The methodology is well-described in the article – three clinicians already trained in the ICF were used. Two reviewed the content, and linked the items in the questionnaire to a content area in the ICF, applying 10 different linking rules to the items, and then compared the identified concepts and selected ICF categories to establish a Kappa statistic. If disagreement existed occurred, a third person trained in the ICF and in the linking rules was consulted, and independently determined how the item should be classified.

Clear guidelines on how linkages were to be developed, although these are not provided in the article itself – several examples, however, demonstrate how different items were allocated categories, for example, ‘If an item of a measure contains more than one concept, each concept has to be linked separately. For example, in the item of the ODI ‘‘Pain doesn’t prevent me from walking any distance,’’ the concepts ‘‘pain’’ and ‘‘walking’’ were linked to ‘‘b28013 pain in back’’ and ‘‘d450 walking,’’ respectively. The response options of an item are linked to the ICF if they refer to concepts other than those contained in the corresponding item. For example, in the item 14 ‘‘sleeping’’ of the NASS, in which two of the response categories of the item are ‘‘I sleep well’’ and ‘‘pain interrupts my sleep,’’ the concept ‘‘sleeping’’ was linked to the ICF category ‘‘b134 sleep functions,’’ the concept ‘‘sleep well’’ to ‘‘b1343 quality of sleep,’’ and the concept ‘‘interrupts my sleep’’ to ‘‘b1342 maintenance of sleep.’’ If an item/concept is not contained in the ICF classification, it is labeled ‘‘nc’’ (not covered by the ICF). ‘‘nc’’ does not differentiate between concepts relating to function not covered by the ICF, concepts relating to personal factors for which no categories currently exist, and other concepts relating to aspects like time and space.’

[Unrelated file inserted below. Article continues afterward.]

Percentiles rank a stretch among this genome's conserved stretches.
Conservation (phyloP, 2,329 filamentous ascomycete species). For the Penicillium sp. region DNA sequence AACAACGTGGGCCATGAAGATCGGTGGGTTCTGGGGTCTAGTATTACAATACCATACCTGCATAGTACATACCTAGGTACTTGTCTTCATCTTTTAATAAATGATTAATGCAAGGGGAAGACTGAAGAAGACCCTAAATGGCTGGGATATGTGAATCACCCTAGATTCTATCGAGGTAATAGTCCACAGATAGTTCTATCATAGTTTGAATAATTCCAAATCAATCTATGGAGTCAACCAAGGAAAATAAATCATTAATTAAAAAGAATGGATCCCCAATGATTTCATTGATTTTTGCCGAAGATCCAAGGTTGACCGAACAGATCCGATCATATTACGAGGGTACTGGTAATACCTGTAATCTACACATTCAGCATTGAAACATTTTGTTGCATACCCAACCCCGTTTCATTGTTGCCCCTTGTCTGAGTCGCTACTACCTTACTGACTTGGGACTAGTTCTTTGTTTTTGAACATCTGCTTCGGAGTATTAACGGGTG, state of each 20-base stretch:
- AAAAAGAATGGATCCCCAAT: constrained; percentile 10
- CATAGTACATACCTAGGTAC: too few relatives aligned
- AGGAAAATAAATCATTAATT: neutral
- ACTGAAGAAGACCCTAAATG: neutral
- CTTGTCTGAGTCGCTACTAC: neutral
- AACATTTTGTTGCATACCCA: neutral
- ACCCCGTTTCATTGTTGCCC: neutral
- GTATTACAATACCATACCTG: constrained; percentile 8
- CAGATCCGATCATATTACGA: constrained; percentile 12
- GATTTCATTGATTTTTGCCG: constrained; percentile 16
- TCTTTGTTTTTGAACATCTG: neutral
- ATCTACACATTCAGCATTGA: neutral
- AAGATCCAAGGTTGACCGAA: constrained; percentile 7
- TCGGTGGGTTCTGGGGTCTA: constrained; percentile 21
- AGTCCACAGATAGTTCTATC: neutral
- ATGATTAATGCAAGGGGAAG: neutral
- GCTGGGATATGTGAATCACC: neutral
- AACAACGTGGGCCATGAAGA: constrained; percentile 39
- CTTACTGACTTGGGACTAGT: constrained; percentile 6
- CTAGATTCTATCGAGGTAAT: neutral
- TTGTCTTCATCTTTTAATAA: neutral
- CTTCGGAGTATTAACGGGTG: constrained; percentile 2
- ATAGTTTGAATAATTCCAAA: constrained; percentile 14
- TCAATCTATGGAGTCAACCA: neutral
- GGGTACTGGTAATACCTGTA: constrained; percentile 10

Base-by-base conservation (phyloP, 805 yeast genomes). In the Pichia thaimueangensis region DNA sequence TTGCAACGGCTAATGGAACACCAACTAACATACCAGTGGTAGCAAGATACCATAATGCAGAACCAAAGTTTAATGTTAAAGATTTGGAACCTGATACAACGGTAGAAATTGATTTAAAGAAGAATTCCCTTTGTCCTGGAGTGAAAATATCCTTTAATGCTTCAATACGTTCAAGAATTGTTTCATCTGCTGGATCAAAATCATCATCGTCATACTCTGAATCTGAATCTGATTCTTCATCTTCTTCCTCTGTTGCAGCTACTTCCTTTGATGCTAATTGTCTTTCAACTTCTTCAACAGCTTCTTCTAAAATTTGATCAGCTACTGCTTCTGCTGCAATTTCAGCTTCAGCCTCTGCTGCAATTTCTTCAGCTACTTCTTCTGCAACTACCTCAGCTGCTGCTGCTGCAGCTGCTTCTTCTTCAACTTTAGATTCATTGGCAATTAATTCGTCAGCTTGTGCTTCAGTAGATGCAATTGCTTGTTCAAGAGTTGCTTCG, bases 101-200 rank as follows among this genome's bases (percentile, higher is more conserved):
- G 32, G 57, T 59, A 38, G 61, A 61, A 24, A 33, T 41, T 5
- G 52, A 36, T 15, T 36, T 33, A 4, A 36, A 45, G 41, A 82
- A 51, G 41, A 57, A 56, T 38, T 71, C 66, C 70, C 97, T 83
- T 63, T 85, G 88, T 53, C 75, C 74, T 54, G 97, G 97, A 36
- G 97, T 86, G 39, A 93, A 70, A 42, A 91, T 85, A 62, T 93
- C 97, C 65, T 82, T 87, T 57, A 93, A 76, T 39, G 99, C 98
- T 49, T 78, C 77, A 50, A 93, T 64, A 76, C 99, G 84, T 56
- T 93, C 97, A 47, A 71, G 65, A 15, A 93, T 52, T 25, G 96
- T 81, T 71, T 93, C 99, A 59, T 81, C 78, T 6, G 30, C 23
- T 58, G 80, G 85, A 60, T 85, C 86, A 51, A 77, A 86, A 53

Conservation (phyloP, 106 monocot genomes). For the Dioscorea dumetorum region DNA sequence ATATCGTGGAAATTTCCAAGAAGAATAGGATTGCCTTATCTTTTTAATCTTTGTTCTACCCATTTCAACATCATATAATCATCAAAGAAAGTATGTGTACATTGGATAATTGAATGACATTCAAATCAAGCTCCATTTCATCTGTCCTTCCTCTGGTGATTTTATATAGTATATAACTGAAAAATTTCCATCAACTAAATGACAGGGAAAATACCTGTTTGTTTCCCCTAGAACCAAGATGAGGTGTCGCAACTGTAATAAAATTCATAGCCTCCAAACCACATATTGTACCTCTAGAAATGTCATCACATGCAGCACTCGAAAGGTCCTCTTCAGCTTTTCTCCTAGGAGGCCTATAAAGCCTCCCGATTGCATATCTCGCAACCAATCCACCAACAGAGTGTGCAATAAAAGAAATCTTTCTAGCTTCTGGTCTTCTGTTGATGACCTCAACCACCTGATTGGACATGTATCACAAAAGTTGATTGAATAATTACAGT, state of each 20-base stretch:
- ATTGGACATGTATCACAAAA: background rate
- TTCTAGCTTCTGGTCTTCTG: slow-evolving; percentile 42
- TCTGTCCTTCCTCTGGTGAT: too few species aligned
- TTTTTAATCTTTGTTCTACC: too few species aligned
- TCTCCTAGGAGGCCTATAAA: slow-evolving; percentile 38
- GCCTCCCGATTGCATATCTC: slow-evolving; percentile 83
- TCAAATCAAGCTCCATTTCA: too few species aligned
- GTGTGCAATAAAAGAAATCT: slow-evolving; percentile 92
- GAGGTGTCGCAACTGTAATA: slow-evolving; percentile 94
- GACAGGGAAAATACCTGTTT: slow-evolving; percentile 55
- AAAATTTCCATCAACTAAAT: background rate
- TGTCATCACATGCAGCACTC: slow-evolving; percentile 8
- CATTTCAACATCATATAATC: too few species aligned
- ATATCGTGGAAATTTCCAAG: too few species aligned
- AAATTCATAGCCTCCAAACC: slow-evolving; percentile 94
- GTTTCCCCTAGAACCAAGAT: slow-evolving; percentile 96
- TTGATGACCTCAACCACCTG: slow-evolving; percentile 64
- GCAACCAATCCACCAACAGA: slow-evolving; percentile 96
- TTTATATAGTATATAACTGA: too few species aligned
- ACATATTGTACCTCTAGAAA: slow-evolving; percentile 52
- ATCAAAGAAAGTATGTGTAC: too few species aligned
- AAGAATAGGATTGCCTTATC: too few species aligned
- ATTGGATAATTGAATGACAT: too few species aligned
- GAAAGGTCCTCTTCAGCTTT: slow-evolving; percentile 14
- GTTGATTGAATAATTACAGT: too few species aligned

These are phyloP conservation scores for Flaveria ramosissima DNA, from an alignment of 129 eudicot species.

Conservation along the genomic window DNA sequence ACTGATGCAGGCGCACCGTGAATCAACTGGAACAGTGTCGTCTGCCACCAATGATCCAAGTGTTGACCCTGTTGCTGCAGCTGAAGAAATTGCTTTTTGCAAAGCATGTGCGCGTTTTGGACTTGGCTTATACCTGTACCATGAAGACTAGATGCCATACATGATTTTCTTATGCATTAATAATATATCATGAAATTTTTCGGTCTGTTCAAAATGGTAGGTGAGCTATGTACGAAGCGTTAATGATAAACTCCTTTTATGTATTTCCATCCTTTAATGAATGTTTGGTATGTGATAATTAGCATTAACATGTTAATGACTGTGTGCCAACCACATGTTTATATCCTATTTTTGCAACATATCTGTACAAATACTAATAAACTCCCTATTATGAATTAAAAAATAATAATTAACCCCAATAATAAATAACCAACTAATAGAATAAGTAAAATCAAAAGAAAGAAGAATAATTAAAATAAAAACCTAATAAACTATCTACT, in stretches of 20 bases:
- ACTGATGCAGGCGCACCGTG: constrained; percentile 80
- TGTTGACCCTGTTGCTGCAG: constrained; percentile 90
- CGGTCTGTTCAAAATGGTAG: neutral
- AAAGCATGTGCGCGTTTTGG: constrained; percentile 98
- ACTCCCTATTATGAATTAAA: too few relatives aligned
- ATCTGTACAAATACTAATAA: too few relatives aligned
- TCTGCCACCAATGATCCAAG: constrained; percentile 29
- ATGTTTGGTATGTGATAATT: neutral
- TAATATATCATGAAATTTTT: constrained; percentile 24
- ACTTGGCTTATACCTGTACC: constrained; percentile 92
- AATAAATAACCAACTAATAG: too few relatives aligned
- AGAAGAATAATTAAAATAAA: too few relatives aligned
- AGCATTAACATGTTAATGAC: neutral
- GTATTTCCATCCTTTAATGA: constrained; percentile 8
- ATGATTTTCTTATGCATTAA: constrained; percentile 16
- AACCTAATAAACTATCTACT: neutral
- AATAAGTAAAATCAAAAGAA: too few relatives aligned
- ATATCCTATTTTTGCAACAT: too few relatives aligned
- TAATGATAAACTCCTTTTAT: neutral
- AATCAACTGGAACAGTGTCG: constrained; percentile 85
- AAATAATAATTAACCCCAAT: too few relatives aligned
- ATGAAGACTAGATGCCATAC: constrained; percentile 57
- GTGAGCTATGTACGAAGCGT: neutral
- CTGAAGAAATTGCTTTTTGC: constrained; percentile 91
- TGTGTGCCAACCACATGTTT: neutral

Although this sounds tedious to read here, I’m certain that the process ensures precision and enables the majority of items to be appropriately categorised.

Findings
Well the first thing to establish is whether the two (and occasionally three) clinicians agreed on the categories in which they allocated items. The Kappa statistics, with adjustment made for the skewdness of the sample (from high Kappa values and small sample size) by using a bootstrapping technique of sampling from percentiles based on the observed data, was used to determine agreement. The results showed that the range of agreement was from 0.67 at the broadest level of category through to 1.0 (or total agreement) at the fourth level. To illustrate this, an example selected from the component ‘‘body functions’’ is presented below:
b2: Sensory functions and pain (first level) – at this level there was a small level of disagreement
b280: Sensation of pain (second level)
b2801: Pain in body part (third level)
b28013: Pain in back (fourth level)
b28018: Pain in body part, other specified (fourth level) – at this level, there was total agreement

This demonstrates very good inter-rater reliability, although it should be appreciated that there were only three individuals involved. A larger number of raters would have provided a much better determination of the accuracy of this approach to content validation – but would also increase the time required to do it!

Now, for the real work of this study: what areas were covered by the three assessment tools, and which areas were not well-covered?

  • The representation of body functions is similar in all three measures incorporating pain and sleep.